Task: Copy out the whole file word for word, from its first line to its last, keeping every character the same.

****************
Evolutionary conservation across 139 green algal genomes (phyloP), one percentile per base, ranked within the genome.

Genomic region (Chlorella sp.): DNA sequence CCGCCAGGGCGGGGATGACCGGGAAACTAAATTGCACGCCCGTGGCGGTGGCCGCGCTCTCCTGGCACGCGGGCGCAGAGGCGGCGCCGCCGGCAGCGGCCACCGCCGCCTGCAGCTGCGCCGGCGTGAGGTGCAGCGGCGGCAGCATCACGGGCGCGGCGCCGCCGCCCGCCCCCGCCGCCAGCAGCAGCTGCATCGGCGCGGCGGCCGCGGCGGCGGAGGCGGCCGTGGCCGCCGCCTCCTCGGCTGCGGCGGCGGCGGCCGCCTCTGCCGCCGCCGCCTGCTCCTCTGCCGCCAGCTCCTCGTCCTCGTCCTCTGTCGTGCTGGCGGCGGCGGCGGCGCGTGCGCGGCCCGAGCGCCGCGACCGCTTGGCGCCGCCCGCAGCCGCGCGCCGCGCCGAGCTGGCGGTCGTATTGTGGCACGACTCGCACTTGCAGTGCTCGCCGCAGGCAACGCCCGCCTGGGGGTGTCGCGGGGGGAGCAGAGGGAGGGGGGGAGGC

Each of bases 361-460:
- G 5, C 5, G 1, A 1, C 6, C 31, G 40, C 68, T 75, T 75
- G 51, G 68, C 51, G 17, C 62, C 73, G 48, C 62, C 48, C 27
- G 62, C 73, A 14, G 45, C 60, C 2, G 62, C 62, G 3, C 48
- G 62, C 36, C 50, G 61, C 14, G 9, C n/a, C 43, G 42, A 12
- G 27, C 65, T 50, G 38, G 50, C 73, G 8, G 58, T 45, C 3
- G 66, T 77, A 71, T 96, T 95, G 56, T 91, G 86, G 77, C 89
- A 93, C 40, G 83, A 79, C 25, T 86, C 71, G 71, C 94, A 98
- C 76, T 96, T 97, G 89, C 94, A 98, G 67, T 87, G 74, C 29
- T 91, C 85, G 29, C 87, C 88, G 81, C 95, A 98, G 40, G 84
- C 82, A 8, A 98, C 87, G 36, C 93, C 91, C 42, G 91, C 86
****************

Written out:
Evolutionary conservation across 139 green algal genomes (phyloP), one percentile per base, ranked within the genome.

Genomic region (Chlorella sp.): DNA sequence CCGCCAGGGCGGGGATGACCGGGAAACTAAATTGCACGCCCGTGGCGGTGGCCGCGCTCTCCTGGCACGCGGGCGCAGAGGCGGCGCCGCCGGCAGCGGCCACCGCCGCCTGCAGCTGCGCCGGCGTGAGGTGCAGCGGCGGCAGCATCACGGGCGCGGCGCCGCCGCCCGCCCCCGCCGCCAGCAGCAGCTGCATCGGCGCGGCGGCCGCGGCGGCGGAGGCGGCCGTGGCCGCCGCCTCCTCGGCTGCGGCGGCGGCGGCCGCCTCTGCCGCCGCCGCCTGCTCCTCTGCCGCCAGCTCCTCGTCCTCGTCCTCTGTCGTGCTGGCGGCGGCGGCGGCGCGTGCGCGGCCCGAGCGCCGCGACCGCTTGGCGCCGCCCGCAGCCGCGCGCCGCGCCGAGCTGGCGGTCGTATTGTGGCACGACTCGCACTTGCAGTGCTCGCCGCAGGCAACGCCCGCCTGGGGGTGTCGCGGGGGGAGCAGAGGGAGGGGGGGAGGC

Each of bases 361-460:
- G 5, C 5, G 1, A 1, C 6, C 31, G 40, C 68, T 75, T 75
- G 51, G 68, C 51, G 17, C 62, C 73, G 48, C 62, C 48, C 27
- G 62, C 73, A 14, G 45, C 60, C 2, G 62, C 62, G 3, C 48
- G 62, C 36, C 50, G 61, C 14, G 9, C n/a, C 43, G 42, A 12
- G 27, C 65, T 50, G 38, G 50, C 73, G 8, G 58, T 45, C 3
- G 66, T 77, A 71, T 96, T 95, G 56, T 91, G 86, G 77, C 89
- A 93, C 40, G 83, A 79, C 25, T 86, C 71, G 71, C 94, A 98
- C 76, T 96, T 97, G 89, C 94, A 98, G 67, T 87, G 74, C 29
- T 91, C 85, G 29, C 87, C 88, G 81, C 95, A 98, G 40, G 84
- C 82, A 8, A 98, C 87, G 36, C 93, C 91, C 42, G 91, C 86